posted by Mr.Encyclopedia at 3:00 PM on July 15, 2005

"What's the point of having a giant robot if you can't blow stuff up with it? Seriously..."

All (ok, most. oh, ok, not really any) poking fun iside I wanted to build an exoskeleton when I was a kid as well. I wanted carbon-composite limbs, bones layered up in amorphous, knit-bone-like stacks. Titanium joints. A reactive control and crude tactile feedback harness. Active kevlar-ceramic armor layered, scaled and skinned on the exoskeleton like a full suit of late middle-age metal armor. I wanted to use pneumatics instead of hydraulics, because it's lighter and faster. An array of laser gyros and avionics. (Cheap MEMS accelerometers were'nt available yet.) A sealed life support system. More.

I never got past simple sketches, much less doing the engineering, logistics or financial math.

That being said, at least he's building *something*. It's obviously not that well engineered. It looks more eyeballed and seat of the pants then anything. But he's building it.

However, I wish he wouldn't appear to take himself so seriously, and would be more humble and self effacing about his limitations. People would probably take him more seriously if he was a bit less snake-oil or vaporware sounding about it.

Wright Brothers? Nah. More like all those nuts that built almost-flying machines and almost or completely died and paved the way for the Wrights.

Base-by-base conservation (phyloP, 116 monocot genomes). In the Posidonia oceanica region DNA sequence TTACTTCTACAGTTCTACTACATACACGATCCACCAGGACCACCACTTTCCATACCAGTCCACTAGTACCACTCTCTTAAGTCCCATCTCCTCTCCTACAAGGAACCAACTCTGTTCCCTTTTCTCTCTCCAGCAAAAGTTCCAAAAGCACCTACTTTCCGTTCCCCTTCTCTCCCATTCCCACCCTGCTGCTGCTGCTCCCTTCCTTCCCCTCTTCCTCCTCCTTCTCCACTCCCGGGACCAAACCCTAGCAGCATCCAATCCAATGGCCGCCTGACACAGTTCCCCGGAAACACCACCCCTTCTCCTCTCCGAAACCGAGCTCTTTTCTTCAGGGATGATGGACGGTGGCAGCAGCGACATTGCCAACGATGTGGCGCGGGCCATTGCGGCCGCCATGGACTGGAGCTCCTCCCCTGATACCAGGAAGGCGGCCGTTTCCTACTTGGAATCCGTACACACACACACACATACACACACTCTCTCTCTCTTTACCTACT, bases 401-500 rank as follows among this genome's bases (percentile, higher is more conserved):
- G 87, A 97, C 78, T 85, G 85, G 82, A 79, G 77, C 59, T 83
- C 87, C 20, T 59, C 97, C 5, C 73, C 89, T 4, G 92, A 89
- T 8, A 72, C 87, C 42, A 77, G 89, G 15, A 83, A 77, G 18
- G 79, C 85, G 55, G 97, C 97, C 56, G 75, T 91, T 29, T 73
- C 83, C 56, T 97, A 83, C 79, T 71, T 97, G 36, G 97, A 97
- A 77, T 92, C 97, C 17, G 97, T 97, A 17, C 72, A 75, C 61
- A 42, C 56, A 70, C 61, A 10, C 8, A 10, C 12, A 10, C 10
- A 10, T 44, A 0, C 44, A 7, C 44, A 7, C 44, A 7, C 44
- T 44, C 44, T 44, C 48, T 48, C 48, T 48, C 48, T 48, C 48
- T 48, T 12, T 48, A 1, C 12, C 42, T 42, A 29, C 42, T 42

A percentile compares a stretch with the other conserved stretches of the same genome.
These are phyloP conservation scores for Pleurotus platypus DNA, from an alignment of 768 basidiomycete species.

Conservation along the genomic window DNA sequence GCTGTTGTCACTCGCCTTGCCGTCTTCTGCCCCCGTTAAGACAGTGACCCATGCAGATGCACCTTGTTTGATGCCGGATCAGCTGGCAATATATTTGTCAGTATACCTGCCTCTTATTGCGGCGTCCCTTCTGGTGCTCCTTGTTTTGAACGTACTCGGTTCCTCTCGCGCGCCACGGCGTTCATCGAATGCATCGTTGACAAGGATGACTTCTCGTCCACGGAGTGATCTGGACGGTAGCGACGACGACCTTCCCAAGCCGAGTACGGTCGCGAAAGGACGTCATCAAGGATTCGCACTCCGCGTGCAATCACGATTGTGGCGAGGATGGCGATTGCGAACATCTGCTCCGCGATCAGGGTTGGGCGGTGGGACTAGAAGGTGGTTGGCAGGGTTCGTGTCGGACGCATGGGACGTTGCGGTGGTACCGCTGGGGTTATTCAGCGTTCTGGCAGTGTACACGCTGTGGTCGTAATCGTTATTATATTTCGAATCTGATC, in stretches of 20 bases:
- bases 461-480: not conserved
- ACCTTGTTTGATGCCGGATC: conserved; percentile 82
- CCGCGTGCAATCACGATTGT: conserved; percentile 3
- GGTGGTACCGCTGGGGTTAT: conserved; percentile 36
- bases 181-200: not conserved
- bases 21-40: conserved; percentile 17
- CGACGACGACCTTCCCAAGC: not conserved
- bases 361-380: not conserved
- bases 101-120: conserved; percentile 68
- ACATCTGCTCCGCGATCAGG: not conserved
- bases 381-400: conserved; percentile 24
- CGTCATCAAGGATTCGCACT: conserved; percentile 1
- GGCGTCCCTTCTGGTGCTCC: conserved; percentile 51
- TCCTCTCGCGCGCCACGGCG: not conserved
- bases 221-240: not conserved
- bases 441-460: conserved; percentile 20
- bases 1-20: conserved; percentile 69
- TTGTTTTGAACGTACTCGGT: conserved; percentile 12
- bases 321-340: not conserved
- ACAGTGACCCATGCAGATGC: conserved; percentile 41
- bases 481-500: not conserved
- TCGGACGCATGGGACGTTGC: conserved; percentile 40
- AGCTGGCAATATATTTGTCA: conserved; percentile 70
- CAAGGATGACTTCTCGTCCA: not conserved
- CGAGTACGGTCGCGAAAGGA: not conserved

I would not want to be in that open cage of hydraulic hoses. One cut or kinked hose and you'd get cut up with hot, high pressure oil.
posted by loquacious at 3:02 PM on July 15, 2005

Yeah m@, you have a good point. I guess computers (or maybe even biocomputers - use rat neurons or something, give it some glucose in addition to e-) aren't good enough yet to do the feedback to make bipedal movement practical for something that big.

What would you suggest as an interim measure, though? Big arsed tires with optional VTOL? One of the advantages of bipedal is the flexibility.
posted by PurplePorpoise at 8:31 PM on July 15, 2005

PurplePorpoise, why big wheels?

One could imagine a fairly sizeable dimpled rubberized metal ball with the drive inside, able to roll in all directions, to which a superstructure would (perhas magnetically) be attached (with distancing balls or cylinders rolling against the drive ball), gyro-balanced so it would not topple. The superstructure could hold the driver and/or weapons/utility systems.

Any other ideas before we get the one-foot balancing act working?
posted by Laotic at 2:23 AM on July 16, 2005

Every time I see a bipedal robot, real or imagined, I wonder--why bipedal? It's inherently unstable, there are so many more options and yet we pick the one closest to us, and the worst IMHO. God complex?

Because they look cool.

Any other ideas before we get the one-foot balancing act working?

What's wrong with tracks and a turret?
posted by lazy-ville at 5:46 AM on July 17, 2005